Friday is the first day of jury selection in the trial against former Dallas police officer Amber Guyger.
Friday marks the first anniversary of the death of Botham Shem Jean, a 26-year-old accountant and native of St. Lucia who was fatally shot in his home by Amber Guyger, who was then an off-duty Dallas police officer. It is also the first day of jury selection in a murder trial that is sure to involve controversy and heated discussion.
Jean’s death immediately drew national attention, raising questions about what led to the unarmed black man being shot inside his own apartment. These are the known facts: Guyger, a four-year veteran of the Dallas Police Department, and Jean’s downstairs neighbor, had gotten off of a work shift on September 6 when she returned to her Dallas apartment building. When she arrived, Guyger got out of her car, then entered Jean’s apartment, firing at the man soon after and hitting him in the chest. Guyger then called 911, but Jean died of his injuries at a nearby hospital.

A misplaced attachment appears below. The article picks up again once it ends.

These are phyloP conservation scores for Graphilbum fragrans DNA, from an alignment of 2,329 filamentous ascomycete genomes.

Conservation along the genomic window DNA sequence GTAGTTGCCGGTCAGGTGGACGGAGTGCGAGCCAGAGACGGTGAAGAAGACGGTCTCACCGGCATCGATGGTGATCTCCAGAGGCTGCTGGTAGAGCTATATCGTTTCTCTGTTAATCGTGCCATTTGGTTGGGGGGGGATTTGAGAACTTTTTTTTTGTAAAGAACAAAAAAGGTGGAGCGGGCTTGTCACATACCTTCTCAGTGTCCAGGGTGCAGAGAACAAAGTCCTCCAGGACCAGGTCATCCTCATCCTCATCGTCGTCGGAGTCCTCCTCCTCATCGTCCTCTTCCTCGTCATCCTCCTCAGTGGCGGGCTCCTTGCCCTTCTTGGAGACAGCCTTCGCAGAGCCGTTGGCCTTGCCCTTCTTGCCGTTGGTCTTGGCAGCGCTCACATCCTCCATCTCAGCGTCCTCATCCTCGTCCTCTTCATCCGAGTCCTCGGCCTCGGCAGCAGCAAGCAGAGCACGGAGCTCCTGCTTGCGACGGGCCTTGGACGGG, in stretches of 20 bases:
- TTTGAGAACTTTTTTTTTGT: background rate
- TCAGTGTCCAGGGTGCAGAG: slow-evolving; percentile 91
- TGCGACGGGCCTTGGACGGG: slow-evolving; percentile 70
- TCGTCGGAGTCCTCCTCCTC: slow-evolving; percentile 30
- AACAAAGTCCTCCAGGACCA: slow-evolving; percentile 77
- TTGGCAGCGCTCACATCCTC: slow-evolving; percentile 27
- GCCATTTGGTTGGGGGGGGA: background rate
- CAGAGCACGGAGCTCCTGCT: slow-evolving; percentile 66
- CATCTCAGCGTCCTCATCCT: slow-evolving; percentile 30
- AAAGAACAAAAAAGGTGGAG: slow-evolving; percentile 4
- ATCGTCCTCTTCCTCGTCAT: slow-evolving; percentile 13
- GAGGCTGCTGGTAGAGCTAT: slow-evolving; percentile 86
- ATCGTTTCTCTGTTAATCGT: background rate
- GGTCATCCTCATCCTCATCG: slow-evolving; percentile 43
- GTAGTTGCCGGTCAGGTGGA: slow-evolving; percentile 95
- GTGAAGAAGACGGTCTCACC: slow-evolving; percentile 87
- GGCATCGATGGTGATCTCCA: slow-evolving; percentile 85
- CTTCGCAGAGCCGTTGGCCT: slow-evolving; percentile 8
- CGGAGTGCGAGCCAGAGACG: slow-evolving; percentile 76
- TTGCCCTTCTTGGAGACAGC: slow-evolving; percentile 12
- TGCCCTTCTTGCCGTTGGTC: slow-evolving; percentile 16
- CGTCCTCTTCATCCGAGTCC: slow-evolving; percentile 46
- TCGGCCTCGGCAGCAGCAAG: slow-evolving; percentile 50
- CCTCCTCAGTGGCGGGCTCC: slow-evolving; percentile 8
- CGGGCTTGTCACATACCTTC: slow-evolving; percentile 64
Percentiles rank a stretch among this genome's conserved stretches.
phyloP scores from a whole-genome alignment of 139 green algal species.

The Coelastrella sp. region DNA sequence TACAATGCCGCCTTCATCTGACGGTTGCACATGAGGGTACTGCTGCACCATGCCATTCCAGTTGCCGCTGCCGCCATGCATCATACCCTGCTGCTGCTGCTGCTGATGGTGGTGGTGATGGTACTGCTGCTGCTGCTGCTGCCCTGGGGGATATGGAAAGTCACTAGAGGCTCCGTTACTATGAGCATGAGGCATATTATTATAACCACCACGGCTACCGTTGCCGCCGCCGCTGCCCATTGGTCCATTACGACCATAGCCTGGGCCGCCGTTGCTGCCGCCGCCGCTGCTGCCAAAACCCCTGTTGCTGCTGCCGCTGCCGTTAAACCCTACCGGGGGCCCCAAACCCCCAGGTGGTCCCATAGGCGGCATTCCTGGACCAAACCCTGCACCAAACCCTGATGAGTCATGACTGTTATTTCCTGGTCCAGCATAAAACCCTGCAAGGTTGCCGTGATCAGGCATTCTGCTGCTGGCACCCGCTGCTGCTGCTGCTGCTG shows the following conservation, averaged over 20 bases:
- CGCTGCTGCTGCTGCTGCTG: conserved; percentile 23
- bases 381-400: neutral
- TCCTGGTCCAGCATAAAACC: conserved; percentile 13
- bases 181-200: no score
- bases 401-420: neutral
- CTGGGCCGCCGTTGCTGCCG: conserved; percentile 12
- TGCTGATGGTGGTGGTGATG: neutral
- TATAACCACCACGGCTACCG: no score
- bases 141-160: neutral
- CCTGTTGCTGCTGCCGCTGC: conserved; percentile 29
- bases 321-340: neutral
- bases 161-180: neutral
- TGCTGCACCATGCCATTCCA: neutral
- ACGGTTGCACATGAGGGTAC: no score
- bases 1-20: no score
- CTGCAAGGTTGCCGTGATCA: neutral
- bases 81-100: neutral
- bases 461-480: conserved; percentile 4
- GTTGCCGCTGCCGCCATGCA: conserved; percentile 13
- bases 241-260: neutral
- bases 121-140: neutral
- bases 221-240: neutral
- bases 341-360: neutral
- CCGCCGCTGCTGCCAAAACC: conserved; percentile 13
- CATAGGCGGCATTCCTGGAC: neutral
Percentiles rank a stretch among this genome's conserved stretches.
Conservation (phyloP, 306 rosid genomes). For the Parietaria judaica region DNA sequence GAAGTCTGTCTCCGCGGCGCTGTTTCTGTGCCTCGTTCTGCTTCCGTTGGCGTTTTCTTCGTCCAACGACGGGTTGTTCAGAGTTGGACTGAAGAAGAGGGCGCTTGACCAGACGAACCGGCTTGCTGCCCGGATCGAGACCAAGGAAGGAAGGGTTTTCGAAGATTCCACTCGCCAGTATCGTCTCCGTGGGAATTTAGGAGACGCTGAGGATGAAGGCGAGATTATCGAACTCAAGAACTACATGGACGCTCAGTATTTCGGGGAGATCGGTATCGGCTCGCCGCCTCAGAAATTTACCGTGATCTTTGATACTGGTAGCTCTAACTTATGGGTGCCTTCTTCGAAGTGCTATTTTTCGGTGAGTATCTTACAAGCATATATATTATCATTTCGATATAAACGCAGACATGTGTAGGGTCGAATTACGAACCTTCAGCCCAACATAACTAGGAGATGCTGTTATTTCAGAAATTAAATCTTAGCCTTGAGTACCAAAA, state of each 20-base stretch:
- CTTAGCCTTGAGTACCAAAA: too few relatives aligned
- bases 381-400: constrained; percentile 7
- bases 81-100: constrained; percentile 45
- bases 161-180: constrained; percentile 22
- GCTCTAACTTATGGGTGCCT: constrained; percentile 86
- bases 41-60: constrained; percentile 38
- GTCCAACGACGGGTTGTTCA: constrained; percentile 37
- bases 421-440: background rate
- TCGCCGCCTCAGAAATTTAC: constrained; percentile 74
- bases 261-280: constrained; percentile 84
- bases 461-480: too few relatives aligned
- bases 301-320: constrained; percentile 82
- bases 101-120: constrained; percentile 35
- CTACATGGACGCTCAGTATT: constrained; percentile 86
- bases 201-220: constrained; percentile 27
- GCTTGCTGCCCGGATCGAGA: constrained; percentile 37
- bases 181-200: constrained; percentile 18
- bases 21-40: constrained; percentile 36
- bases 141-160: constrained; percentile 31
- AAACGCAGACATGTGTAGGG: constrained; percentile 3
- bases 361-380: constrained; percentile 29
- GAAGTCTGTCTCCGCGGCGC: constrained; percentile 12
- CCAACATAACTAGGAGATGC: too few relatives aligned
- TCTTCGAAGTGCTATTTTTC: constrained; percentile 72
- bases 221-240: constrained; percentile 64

Beyond these details, though, the explanation for what happened that September night differs depending on whose perspective is centered. Guyger says that she didn’t realize that she was on the wrong floor of her building and that the apartment she was in was not, in fact, hers. Seeing a “large silhouette” in the dark apartment, she said she thought she was being burglarized, and fired her weapon after giving “verbal commands.” She then turned on the lights in the apartment, and called 911.